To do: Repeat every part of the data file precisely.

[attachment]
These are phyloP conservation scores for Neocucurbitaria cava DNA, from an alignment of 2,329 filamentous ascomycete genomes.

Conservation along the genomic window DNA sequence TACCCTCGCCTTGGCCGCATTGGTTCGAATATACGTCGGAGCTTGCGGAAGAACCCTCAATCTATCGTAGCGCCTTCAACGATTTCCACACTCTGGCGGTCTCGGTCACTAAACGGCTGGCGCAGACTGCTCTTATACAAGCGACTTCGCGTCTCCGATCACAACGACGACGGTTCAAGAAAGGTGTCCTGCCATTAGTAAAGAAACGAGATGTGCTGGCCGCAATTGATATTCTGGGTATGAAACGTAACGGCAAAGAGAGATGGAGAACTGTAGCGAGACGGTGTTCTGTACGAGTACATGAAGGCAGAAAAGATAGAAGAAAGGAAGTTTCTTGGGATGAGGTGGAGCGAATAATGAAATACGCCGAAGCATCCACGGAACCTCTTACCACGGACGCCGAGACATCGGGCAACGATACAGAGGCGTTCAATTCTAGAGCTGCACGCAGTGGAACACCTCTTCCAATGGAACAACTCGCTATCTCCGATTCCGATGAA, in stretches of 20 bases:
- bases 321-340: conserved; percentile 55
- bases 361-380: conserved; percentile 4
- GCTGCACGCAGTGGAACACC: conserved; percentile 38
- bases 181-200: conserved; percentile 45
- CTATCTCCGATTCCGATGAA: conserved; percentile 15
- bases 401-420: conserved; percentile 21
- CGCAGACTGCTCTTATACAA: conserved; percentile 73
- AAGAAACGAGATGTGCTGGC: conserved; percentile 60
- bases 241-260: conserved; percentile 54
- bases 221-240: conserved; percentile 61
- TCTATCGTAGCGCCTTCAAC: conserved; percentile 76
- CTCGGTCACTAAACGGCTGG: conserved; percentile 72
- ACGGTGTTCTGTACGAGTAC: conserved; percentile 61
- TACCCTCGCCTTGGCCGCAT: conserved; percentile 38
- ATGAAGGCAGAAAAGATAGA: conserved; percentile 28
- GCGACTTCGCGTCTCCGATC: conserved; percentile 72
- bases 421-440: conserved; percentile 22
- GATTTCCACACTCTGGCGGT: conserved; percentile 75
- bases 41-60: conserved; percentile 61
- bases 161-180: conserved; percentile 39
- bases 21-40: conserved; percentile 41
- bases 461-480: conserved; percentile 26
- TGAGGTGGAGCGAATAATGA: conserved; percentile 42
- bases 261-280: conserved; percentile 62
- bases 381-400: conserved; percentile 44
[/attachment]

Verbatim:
These are phyloP conservation scores for Neocucurbitaria cava DNA, from an alignment of 2,329 filamentous ascomycete genomes.

Conservation along the genomic window DNA sequence TACCCTCGCCTTGGCCGCATTGGTTCGAATATACGTCGGAGCTTGCGGAAGAACCCTCAATCTATCGTAGCGCCTTCAACGATTTCCACACTCTGGCGGTCTCGGTCACTAAACGGCTGGCGCAGACTGCTCTTATACAAGCGACTTCGCGTCTCCGATCACAACGACGACGGTTCAAGAAAGGTGTCCTGCCATTAGTAAAGAAACGAGATGTGCTGGCCGCAATTGATATTCTGGGTATGAAACGTAACGGCAAAGAGAGATGGAGAACTGTAGCGAGACGGTGTTCTGTACGAGTACATGAAGGCAGAAAAGATAGAAGAAAGGAAGTTTCTTGGGATGAGGTGGAGCGAATAATGAAATACGCCGAAGCATCCACGGAACCTCTTACCACGGACGCCGAGACATCGGGCAACGATACAGAGGCGTTCAATTCTAGAGCTGCACGCAGTGGAACACCTCTTCCAATGGAACAACTCGCTATCTCCGATTCCGATGAA, in stretches of 20 bases:
- bases 321-340: conserved; percentile 55
- bases 361-380: conserved; percentile 4
- GCTGCACGCAGTGGAACACC: conserved; percentile 38
- bases 181-200: conserved; percentile 45
- CTATCTCCGATTCCGATGAA: conserved; percentile 15
- bases 401-420: conserved; percentile 21
- CGCAGACTGCTCTTATACAA: conserved; percentile 73
- AAGAAACGAGATGTGCTGGC: conserved; percentile 60
- bases 241-260: conserved; percentile 54
- bases 221-240: conserved; percentile 61
- TCTATCGTAGCGCCTTCAAC: conserved; percentile 76
- CTCGGTCACTAAACGGCTGG: conserved; percentile 72
- ACGGTGTTCTGTACGAGTAC: conserved; percentile 61
- TACCCTCGCCTTGGCCGCAT: conserved; percentile 38
- ATGAAGGCAGAAAAGATAGA: conserved; percentile 28
- GCGACTTCGCGTCTCCGATC: conserved; percentile 72
- bases 421-440: conserved; percentile 22
- GATTTCCACACTCTGGCGGT: conserved; percentile 75
- bases 41-60: conserved; percentile 61
- bases 161-180: conserved; percentile 39
- bases 21-40: conserved; percentile 41
- bases 461-480: conserved; percentile 26
- TGAGGTGGAGCGAATAATGA: conserved; percentile 42
- bases 261-280: conserved; percentile 62
- bases 381-400: conserved; percentile 44